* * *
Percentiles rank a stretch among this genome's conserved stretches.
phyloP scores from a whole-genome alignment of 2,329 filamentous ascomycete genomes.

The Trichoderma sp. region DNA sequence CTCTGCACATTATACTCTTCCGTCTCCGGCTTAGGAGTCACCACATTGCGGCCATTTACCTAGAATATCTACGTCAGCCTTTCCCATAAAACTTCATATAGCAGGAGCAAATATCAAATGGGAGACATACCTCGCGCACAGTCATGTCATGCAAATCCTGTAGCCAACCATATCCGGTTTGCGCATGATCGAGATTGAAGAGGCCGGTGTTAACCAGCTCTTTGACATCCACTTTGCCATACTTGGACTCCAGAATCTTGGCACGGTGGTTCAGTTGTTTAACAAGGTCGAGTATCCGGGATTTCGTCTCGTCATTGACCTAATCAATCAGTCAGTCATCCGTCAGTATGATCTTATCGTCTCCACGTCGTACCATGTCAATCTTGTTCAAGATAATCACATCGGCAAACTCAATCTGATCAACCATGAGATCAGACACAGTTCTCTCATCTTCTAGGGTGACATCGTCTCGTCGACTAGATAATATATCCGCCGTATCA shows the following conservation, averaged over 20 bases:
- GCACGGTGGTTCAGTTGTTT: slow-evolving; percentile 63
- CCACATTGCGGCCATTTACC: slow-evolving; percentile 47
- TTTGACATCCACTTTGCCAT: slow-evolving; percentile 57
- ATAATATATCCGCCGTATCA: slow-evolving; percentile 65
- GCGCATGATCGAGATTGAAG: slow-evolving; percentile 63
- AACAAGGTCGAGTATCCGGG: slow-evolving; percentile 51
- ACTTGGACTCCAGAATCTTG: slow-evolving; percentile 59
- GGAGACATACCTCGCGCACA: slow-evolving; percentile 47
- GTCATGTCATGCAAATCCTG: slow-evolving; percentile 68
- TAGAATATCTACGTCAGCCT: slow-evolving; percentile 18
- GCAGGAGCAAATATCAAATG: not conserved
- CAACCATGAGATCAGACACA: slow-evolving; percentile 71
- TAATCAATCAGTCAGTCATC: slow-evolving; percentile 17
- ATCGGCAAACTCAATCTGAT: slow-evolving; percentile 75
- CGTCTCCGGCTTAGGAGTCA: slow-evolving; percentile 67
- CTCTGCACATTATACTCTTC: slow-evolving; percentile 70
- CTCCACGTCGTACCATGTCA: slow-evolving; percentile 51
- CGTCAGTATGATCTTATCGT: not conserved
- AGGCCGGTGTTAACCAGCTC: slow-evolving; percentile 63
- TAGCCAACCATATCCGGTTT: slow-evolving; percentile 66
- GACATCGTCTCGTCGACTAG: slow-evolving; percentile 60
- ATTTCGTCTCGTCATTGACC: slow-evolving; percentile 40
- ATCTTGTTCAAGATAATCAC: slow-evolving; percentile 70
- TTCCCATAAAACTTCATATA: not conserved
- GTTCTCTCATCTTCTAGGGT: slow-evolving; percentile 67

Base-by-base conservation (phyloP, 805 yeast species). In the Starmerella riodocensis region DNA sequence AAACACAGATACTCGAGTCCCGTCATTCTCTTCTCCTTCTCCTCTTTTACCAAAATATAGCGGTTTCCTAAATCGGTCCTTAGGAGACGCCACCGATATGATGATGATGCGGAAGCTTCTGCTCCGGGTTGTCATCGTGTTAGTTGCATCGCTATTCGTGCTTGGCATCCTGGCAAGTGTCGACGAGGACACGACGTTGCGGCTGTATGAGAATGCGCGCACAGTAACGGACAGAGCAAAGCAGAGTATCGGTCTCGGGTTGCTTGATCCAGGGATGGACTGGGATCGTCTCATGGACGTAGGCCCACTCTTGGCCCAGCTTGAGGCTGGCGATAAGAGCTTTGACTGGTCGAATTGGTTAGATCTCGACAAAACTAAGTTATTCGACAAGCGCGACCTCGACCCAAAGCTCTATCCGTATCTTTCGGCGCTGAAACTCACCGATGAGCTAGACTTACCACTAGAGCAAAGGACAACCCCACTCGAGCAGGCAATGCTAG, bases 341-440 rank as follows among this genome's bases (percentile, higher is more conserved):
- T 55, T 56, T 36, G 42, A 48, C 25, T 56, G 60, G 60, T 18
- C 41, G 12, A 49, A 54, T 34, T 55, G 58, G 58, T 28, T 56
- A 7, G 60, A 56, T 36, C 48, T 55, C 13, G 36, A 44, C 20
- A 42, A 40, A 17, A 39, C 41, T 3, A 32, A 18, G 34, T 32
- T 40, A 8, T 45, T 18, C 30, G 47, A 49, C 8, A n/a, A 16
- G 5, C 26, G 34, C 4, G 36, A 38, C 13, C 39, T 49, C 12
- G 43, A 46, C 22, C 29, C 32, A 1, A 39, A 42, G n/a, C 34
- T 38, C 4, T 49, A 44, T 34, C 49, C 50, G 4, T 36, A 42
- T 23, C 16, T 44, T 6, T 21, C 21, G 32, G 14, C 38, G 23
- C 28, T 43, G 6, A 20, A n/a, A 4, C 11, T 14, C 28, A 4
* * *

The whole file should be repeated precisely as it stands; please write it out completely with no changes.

Percentiles rank a stretch among this genome's conserved stretches.
phyloP scores from a whole-genome alignment of 2,329 filamentous ascomycete genomes.

The Trichoderma sp. region DNA sequence CTCTGCACATTATACTCTTCCGTCTCCGGCTTAGGAGTCACCACATTGCGGCCATTTACCTAGAATATCTACGTCAGCCTTTCCCATAAAACTTCATATAGCAGGAGCAAATATCAAATGGGAGACATACCTCGCGCACAGTCATGTCATGCAAATCCTGTAGCCAACCATATCCGGTTTGCGCATGATCGAGATTGAAGAGGCCGGTGTTAACCAGCTCTTTGACATCCACTTTGCCATACTTGGACTCCAGAATCTTGGCACGGTGGTTCAGTTGTTTAACAAGGTCGAGTATCCGGGATTTCGTCTCGTCATTGACCTAATCAATCAGTCAGTCATCCGTCAGTATGATCTTATCGTCTCCACGTCGTACCATGTCAATCTTGTTCAAGATAATCACATCGGCAAACTCAATCTGATCAACCATGAGATCAGACACAGTTCTCTCATCTTCTAGGGTGACATCGTCTCGTCGACTAGATAATATATCCGCCGTATCA shows the following conservation, averaged over 20 bases:
- GCACGGTGGTTCAGTTGTTT: slow-evolving; percentile 63
- CCACATTGCGGCCATTTACC: slow-evolving; percentile 47
- TTTGACATCCACTTTGCCAT: slow-evolving; percentile 57
- ATAATATATCCGCCGTATCA: slow-evolving; percentile 65
- GCGCATGATCGAGATTGAAG: slow-evolving; percentile 63
- AACAAGGTCGAGTATCCGGG: slow-evolving; percentile 51
- ACTTGGACTCCAGAATCTTG: slow-evolving; percentile 59
- GGAGACATACCTCGCGCACA: slow-evolving; percentile 47
- GTCATGTCATGCAAATCCTG: slow-evolving; percentile 68
- TAGAATATCTACGTCAGCCT: slow-evolving; percentile 18
- GCAGGAGCAAATATCAAATG: not conserved
- CAACCATGAGATCAGACACA: slow-evolving; percentile 71
- TAATCAATCAGTCAGTCATC: slow-evolving; percentile 17
- ATCGGCAAACTCAATCTGAT: slow-evolving; percentile 75
- CGTCTCCGGCTTAGGAGTCA: slow-evolving; percentile 67
- CTCTGCACATTATACTCTTC: slow-evolving; percentile 70
- CTCCACGTCGTACCATGTCA: slow-evolving; percentile 51
- CGTCAGTATGATCTTATCGT: not conserved
- AGGCCGGTGTTAACCAGCTC: slow-evolving; percentile 63
- TAGCCAACCATATCCGGTTT: slow-evolving; percentile 66
- GACATCGTCTCGTCGACTAG: slow-evolving; percentile 60
- ATTTCGTCTCGTCATTGACC: slow-evolving; percentile 40
- ATCTTGTTCAAGATAATCAC: slow-evolving; percentile 70
- TTCCCATAAAACTTCATATA: not conserved
- GTTCTCTCATCTTCTAGGGT: slow-evolving; percentile 67

Base-by-base conservation (phyloP, 805 yeast species). In the Starmerella riodocensis region DNA sequence AAACACAGATACTCGAGTCCCGTCATTCTCTTCTCCTTCTCCTCTTTTACCAAAATATAGCGGTTTCCTAAATCGGTCCTTAGGAGACGCCACCGATATGATGATGATGCGGAAGCTTCTGCTCCGGGTTGTCATCGTGTTAGTTGCATCGCTATTCGTGCTTGGCATCCTGGCAAGTGTCGACGAGGACACGACGTTGCGGCTGTATGAGAATGCGCGCACAGTAACGGACAGAGCAAAGCAGAGTATCGGTCTCGGGTTGCTTGATCCAGGGATGGACTGGGATCGTCTCATGGACGTAGGCCCACTCTTGGCCCAGCTTGAGGCTGGCGATAAGAGCTTTGACTGGTCGAATTGGTTAGATCTCGACAAAACTAAGTTATTCGACAAGCGCGACCTCGACCCAAAGCTCTATCCGTATCTTTCGGCGCTGAAACTCACCGATGAGCTAGACTTACCACTAGAGCAAAGGACAACCCCACTCGAGCAGGCAATGCTAG, bases 341-440 rank as follows among this genome's bases (percentile, higher is more conserved):
- T 55, T 56, T 36, G 42, A 48, C 25, T 56, G 60, G 60, T 18
- C 41, G 12, A 49, A 54, T 34, T 55, G 58, G 58, T 28, T 56
- A 7, G 60, A 56, T 36, C 48, T 55, C 13, G 36, A 44, C 20
- A 42, A 40, A 17, A 39, C 41, T 3, A 32, A 18, G 34, T 32
- T 40, A 8, T 45, T 18, C 30, G 47, A 49, C 8, A n/a, A 16
- G 5, C 26, G 34, C 4, G 36, A 38, C 13, C 39, T 49, C 12
- G 43, A 46, C 22, C 29, C 32, A 1, A 39, A 42, G n/a, C 34
- T 38, C 4, T 49, A 44, T 34, C 49, C 50, G 4, T 36, A 42
- T 23, C 16, T 44, T 6, T 21, C 21, G 32, G 14, C 38, G 23
- C 28, T 43, G 6, A 20, A n/a, A 4, C 11, T 14, C 28, A 4